Through integrating research across research domains, future research will be able to better predict when CEO succession will occur, how to avoid unwanted CEO succession, how to better implement CEO succession, and how to minimize negative aspects and maximize positive aspects of CEO succession for the firm and the CEO, as well as understand the consequences of CEO selection, and help move toward and understanding of how to prevent poor performance, and retain high performing CEOs.
This is the first comprehensive review since 1994. It creates a typology to guide and categorize future research, and shows ways to incorporate relevant, but often ignored literatures (e.g. human resources, psychology, decision making, and human capital).
A family business founded by Chinese immigrants grew into a $133 million toy and costume maker by exploiting seasonal niche segments in the highly competitive, global toy…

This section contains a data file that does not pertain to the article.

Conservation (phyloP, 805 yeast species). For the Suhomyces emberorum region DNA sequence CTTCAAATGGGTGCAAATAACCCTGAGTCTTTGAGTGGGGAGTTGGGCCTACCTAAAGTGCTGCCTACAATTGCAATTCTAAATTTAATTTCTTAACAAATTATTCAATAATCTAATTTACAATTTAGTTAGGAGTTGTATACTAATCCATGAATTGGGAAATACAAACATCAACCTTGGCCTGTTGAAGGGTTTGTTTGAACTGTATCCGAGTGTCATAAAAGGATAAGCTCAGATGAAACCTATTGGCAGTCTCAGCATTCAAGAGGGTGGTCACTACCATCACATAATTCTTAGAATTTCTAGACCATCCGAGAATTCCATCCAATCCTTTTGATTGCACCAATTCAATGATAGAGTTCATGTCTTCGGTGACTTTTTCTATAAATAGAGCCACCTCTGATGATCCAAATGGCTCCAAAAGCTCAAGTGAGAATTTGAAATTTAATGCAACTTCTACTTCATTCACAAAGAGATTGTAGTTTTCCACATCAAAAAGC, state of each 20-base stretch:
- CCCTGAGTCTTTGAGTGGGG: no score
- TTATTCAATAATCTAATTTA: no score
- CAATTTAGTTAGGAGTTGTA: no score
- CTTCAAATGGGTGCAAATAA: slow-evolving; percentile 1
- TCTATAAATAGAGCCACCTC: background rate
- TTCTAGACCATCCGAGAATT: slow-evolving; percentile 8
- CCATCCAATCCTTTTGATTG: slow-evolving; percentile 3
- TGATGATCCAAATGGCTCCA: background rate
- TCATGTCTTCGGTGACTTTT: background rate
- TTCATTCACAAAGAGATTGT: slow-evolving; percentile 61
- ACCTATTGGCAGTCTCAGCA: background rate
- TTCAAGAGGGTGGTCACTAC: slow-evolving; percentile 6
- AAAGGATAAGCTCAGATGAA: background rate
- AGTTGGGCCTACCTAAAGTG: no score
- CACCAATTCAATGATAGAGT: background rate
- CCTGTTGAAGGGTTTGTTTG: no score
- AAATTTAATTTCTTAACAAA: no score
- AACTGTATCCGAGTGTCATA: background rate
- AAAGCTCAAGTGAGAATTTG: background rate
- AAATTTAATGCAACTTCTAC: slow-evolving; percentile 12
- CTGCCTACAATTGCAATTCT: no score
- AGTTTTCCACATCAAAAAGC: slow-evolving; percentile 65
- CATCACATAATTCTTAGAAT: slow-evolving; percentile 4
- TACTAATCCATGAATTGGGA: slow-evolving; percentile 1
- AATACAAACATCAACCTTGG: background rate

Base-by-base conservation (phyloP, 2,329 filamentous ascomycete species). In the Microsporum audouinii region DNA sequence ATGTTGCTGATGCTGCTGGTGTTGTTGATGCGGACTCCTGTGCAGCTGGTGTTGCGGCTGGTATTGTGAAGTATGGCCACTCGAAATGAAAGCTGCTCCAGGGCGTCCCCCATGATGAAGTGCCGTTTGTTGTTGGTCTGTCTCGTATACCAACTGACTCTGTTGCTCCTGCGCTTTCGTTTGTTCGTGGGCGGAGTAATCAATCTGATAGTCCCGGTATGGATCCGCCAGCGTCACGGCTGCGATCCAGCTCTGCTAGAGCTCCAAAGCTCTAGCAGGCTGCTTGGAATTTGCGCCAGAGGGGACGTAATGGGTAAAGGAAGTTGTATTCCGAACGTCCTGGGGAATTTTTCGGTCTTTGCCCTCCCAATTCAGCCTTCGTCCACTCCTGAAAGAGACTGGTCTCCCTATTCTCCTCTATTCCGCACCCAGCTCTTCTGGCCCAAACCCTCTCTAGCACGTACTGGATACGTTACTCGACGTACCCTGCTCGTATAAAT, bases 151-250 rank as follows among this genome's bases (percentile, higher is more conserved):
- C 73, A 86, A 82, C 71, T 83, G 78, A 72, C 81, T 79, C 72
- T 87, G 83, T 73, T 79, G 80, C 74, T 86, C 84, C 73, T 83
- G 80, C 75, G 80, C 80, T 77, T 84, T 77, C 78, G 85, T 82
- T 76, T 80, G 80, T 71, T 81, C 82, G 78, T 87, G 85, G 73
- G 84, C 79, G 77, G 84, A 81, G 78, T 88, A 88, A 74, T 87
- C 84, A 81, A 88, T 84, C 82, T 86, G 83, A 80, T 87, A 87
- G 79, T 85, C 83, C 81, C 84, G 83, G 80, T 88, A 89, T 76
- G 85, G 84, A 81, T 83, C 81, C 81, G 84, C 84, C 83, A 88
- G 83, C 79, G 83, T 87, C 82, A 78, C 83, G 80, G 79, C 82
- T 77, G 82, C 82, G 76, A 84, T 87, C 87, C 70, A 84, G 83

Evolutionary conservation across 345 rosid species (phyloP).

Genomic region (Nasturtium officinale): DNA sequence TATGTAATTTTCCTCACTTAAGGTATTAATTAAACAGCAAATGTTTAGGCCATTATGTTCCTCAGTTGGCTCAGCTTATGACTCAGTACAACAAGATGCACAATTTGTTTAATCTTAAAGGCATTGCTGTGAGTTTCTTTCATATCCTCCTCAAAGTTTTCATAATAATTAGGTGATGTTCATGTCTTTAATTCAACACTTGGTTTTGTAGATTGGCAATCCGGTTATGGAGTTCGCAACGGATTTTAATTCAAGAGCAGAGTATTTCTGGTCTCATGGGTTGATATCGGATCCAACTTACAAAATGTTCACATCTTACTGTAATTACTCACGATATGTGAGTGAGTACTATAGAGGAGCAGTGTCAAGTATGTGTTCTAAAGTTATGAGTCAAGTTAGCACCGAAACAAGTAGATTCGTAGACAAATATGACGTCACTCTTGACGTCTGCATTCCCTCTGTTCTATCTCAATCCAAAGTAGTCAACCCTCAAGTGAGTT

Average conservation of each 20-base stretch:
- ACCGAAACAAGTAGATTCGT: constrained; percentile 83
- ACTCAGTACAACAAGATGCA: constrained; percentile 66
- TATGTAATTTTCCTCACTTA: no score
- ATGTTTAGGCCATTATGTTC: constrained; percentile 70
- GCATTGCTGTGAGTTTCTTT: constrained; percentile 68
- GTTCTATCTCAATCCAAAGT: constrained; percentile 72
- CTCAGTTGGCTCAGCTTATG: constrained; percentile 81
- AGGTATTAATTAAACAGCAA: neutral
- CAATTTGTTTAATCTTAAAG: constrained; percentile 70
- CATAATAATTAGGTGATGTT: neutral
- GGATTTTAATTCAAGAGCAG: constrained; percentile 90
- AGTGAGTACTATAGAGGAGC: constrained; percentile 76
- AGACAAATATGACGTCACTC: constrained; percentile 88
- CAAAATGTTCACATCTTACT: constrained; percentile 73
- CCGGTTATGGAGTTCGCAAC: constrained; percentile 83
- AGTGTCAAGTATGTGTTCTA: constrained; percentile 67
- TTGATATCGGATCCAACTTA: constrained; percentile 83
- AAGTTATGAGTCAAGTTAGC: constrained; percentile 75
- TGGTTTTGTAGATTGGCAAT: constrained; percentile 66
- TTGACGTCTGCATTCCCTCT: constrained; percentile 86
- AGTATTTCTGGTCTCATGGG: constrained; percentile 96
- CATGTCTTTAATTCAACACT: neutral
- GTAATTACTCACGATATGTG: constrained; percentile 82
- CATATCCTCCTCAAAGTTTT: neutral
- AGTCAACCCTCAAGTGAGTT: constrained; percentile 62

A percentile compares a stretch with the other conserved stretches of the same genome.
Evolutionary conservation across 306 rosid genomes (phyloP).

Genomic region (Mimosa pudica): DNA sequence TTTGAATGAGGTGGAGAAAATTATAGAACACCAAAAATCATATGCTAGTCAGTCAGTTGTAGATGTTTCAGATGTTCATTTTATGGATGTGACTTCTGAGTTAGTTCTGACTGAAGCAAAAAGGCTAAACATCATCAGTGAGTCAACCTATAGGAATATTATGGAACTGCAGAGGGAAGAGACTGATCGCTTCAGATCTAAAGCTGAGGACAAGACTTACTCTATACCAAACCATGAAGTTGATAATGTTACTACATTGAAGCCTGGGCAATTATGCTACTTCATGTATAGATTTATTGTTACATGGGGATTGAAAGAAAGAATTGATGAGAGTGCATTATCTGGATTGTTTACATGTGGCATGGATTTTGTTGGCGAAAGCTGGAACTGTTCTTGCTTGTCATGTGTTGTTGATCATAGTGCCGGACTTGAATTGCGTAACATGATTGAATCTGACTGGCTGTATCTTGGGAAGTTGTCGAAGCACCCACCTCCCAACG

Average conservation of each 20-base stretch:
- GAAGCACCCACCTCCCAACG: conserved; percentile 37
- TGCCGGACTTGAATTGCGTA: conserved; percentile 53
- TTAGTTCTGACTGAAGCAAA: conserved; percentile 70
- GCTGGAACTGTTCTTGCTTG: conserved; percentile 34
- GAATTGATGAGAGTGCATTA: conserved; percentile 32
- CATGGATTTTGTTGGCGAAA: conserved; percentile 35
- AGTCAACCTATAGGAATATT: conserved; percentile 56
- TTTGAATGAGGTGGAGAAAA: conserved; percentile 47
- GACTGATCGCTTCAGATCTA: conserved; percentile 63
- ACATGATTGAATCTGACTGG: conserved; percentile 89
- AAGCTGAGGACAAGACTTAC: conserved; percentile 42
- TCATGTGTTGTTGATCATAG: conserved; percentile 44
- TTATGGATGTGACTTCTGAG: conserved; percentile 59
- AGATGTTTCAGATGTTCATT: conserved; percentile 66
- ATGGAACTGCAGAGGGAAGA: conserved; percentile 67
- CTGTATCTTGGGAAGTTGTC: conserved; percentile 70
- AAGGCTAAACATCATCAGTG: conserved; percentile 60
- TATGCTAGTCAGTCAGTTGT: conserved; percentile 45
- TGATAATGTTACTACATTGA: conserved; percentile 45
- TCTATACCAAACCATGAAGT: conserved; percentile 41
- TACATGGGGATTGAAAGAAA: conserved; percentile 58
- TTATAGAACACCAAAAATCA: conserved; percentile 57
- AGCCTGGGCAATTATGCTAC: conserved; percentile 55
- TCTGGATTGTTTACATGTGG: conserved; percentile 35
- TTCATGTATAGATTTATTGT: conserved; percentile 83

A family business founded by Chinese immigrants grew into a $133 million toy and costume maker by exploiting seasonal niche segments in the highly competitive, global toy industry. Sales of traditional toys stagnated when replaced by game consoles and electronic toys. Unable to compete in high tech toys, MegaToys moved instead toward seasonal products. In 2007, brothers Peter and Charlie Woo were about to pitch what they hoped would be $63 million in Easter basket sales to Wal-Mart. If Wal-Mart took the full order, it would come to represent over half of MegaToys' revenue.
The company was faced with the dilemma of how to grow, and at what pace. Charlie Woo knew that MegaToys could continue to grow as long as it was able to satisfy Wal-Mart's demands. Peter Woo wondered if this was the smartest way to grow the business. “Growth is a good thing as long as you don't sell your shirt to get it,” he noted. Should MegaToys continue to increase its sales to Wal-Mart, or would dependence on Wal-Mart eventually threaten the firm's success? Were there other, untapped opportunities for MegaToys that were well aligned with its strengths, resources, and capabilities?